When Demar Love came aboard at the United State Post Office in Sidney as the supervisor, he was well aware that the relationship between USPS and the city was strained. He’s here to alleviate the contention and move the post office into a more community-oriented role.
“Right now we are just really short-handed,” Love said. “The carriers I do have are working six days a week.”
The stress of a short staff is well-known in the Bakken, and Love asked for patience and understanding while they work on bringing more people on board.
“Even one carrier would make a big difference at this point,” Love said.
In Sidney, there are four regular carrier positions that are supplemented by city carrier assistants, or CCAs. With no CCAs currently, Love said carriers don’t have anyone to cover routes on days off, sick days or other kinds of leave. In fact, Love will be hitting the streets to fill in for one carrier this week.
After working in Lewistown as a mail carrier for 22 years, Love is no stranger to taking on a route, but it does take away from his supervisor position in the meantime. Post Master Tammy Clemm has filled in as carrier as well, meaning leadership is spread as thin as employees.
“We have a great team. Every carrier is phenomenal,” Love said. “I have a really great staff who are over-worked and over-burdened.”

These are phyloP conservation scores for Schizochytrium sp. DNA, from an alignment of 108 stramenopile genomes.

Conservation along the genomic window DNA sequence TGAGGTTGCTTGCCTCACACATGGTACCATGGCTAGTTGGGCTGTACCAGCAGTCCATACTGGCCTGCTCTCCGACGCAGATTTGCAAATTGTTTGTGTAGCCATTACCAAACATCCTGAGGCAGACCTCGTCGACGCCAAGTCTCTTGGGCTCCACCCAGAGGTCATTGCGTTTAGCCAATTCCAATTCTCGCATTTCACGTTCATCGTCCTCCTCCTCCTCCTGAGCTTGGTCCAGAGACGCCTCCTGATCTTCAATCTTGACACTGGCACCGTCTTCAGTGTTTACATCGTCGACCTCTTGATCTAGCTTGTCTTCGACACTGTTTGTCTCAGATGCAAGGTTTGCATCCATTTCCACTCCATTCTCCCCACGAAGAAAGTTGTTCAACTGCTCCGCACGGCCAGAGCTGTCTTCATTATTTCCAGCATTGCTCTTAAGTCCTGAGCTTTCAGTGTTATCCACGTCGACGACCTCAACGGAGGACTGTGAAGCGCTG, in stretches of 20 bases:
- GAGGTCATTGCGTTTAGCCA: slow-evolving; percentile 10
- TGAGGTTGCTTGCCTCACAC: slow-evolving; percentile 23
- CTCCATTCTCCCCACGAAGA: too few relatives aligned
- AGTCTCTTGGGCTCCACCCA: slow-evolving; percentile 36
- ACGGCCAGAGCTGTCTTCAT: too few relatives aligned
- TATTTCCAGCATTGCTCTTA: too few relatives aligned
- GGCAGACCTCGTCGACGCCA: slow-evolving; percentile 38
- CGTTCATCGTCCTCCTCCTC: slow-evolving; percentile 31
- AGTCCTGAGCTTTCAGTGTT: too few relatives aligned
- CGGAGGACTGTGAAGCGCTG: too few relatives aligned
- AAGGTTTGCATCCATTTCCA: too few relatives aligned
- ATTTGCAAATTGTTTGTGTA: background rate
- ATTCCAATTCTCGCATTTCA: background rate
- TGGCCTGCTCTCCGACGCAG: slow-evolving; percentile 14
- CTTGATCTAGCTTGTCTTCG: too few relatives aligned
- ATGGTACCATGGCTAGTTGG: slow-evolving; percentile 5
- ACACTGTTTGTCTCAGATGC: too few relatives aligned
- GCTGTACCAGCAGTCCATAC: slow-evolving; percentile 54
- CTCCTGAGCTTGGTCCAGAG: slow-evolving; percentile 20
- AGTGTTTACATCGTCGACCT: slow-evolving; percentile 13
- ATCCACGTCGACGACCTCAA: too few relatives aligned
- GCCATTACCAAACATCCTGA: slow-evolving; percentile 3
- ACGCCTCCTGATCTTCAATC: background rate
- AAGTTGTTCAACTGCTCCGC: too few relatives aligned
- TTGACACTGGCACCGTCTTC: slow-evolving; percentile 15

The Sidney post office is also down a window clerk, meaning every worker is spread as far as they can go. Another hurdle for attracting new employees is the long hiring process with USPS. Clemm said it can take up to two months and they’ve had people seek other employment because of the wait.
“Once you get hired on and get trained, it’s a great career,” Love said. “It can be overwhelming at first. People don’t always understand that mail doesn’t magically appear in the truck.”
Despite all the complications, Love said he wants people to know they are persevering and determined to improve community relationships.
“I want to try and mend and let people know we are trying our best,” he said.
The staff is also looking at improvement to the building and mail trucks, but it’s much more complicated than calling up a mechanic or a repair man. USPS must approve of improvements first and then work on bidding the job. It’s all a long process, but one Love and Clemm are slowly working on as well.
“I have some (mail trucks) dating back to 1985,” Love said. “They are supposed to be replaced but we are at least another two years out on that.”
Looking forward, Love will be working with the city this spring on issues like mail box placement, snow removal policies and blocked boxes. He hopes to develop a better plan for carriers and citizens that is mutually beneficial and safe for postal employees.
“I believe in customer service like no other,” Love said. “We’re here. We’re going to try and do better and build a great team.”
To apply with USPS, visit usps.com, scroll to the bottom and click “Careers.”